This view shows the rolling locomotion of Synula between particles. The surface of each particle is covered with bacteria and algae. These biofilms offer a rich environment to protozoa and other small organisms.
Commentary by Prof. Yuji Tsukii, Hosei University A plate-like figure appearing right side of the video is
a colony of blue-green algae, Merismopedia.
One by one numerous diatoms approach a long chain of algae that is moving in a leisurely arc. Sometimes the diatoms snuggle against and push or poke the algae, but the algae chain continues its journey as if it doesnt care.
Commentary by Prof. Yuji Tsukii, Hosei University This blue-green alga belongs to genus Oscillatoria.
Diatoms are usually difficult to identify without observing their shell pattern using a scanning electron microscope or a high-resolution optical microscope. To do this, it is necessary to remove cell material from the shell through a chemical process.
Twelve cells are connected like a chain. They slowly begin their journey to another place despite the lack of any specialized moving apparatus. Where are they going and why?
Commentary by Prof. Yuji Tsukii, Hosei University This organism is definitely a blue-green alga belonging to the genus Oscillatoria.
Its classification into species is difficult because the genus Oscillatoria includes so many species. Using the Illustrated Book of Japanese Fresh-Water Algae (1977), there are two species that are most likely to match the one in this video. Both of them are made up of long chains of cells characterized by narrow “waists” where two cells connect, and round tips at both ends of the chain. The blue-green cells of one species, Oscillatoria iwanoffiana, are 5~9μ in width and have a pseudo-vacuole within each cell.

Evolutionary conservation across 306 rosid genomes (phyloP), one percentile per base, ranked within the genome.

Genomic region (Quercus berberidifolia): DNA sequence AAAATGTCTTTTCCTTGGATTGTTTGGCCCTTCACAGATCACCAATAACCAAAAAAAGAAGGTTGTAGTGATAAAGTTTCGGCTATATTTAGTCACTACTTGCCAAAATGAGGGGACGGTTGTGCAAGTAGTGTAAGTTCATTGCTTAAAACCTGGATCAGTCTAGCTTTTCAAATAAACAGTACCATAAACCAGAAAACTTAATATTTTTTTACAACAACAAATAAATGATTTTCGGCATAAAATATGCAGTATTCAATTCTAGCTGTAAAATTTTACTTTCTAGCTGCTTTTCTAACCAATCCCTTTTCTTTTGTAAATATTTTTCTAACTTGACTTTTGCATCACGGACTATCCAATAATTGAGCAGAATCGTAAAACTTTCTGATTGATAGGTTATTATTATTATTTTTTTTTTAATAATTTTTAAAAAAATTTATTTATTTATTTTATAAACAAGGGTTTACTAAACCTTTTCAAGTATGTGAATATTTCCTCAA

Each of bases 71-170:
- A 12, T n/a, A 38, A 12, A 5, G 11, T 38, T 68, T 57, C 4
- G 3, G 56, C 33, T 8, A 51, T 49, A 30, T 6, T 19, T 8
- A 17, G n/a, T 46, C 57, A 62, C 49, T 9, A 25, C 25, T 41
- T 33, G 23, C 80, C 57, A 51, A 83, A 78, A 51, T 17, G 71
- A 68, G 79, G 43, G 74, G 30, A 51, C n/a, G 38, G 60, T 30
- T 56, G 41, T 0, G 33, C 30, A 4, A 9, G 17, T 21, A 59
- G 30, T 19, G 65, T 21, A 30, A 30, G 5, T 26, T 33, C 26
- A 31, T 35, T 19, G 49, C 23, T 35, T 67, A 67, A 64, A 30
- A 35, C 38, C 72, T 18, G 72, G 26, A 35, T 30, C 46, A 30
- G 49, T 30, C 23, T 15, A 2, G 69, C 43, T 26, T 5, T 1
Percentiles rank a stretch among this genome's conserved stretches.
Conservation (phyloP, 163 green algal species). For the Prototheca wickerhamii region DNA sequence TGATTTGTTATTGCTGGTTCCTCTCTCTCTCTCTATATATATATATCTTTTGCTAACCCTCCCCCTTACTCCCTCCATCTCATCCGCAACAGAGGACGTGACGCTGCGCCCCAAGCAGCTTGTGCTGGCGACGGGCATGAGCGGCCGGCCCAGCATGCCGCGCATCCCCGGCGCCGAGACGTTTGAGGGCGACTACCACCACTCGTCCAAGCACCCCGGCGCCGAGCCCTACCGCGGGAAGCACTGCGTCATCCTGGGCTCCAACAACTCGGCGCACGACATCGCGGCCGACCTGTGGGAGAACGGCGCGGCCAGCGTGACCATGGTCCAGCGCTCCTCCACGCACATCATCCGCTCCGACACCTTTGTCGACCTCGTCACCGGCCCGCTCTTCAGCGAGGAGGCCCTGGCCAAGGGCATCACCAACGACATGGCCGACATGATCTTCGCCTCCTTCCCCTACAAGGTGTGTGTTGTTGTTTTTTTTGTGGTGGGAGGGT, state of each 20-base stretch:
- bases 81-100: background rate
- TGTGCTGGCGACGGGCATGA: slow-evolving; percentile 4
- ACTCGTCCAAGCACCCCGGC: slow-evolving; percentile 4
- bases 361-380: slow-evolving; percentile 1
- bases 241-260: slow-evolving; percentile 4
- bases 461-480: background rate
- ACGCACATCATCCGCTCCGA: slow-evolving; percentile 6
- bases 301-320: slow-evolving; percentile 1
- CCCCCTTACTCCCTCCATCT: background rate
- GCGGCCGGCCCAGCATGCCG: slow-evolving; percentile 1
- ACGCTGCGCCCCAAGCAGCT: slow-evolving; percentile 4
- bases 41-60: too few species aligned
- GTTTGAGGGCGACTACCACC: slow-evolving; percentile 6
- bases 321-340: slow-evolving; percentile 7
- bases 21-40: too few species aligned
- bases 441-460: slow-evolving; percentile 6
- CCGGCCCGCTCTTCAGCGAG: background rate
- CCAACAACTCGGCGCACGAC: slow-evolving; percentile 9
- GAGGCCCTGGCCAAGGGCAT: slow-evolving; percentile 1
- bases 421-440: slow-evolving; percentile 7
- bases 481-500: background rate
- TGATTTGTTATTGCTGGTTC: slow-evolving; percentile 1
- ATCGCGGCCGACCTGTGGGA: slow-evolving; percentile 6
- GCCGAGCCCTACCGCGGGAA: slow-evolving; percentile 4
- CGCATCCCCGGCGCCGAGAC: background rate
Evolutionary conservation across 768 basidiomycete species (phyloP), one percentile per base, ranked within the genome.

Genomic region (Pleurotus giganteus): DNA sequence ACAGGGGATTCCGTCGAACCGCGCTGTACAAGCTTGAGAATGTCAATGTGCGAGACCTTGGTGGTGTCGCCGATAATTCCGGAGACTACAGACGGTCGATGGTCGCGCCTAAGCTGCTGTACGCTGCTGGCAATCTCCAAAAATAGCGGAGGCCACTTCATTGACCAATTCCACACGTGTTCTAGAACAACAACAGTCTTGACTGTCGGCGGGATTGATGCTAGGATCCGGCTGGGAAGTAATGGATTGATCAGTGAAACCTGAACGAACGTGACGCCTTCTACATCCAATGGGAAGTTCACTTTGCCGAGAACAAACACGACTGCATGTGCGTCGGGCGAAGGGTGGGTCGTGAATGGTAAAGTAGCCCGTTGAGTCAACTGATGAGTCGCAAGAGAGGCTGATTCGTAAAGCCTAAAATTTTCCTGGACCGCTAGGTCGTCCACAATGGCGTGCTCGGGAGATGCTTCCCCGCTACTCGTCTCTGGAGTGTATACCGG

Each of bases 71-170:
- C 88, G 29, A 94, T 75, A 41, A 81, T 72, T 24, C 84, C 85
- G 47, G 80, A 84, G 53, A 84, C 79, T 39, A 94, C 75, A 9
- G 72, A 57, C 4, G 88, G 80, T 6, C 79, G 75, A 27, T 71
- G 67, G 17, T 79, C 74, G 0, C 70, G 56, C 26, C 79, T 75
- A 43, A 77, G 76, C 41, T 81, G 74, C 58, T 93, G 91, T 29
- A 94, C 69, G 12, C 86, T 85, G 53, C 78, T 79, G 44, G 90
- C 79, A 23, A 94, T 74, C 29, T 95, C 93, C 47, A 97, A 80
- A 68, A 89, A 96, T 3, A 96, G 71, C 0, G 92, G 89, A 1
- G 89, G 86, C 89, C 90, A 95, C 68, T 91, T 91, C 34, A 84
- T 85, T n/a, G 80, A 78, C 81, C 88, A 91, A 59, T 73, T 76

If the width of the trichome (chain of cells) and its inside view (whether cytoplasm is homogeneous or includes a pseudo-vacuole) are clearly observed, we may classify these organisms according to the above reference book. However, we cannot dismiss the possibility that new species have been identified since its publication is in 1977.
A long colony of light-green algal cells proceeds in a straight line. Numerous diatoms accompany the algae on its journey, playfully interacting with it, even attaching themselves and riding it like a conveyor belt. Some diatoms are also connected with each other in chains. Diatoms seem to benefit from these connections to move around from place to place.
Commentary by Prof. Yuji Tsukii, Hosei University The title of this video is incorrect.
This organism is not green algae but a blue-green algae named Oscillatoria.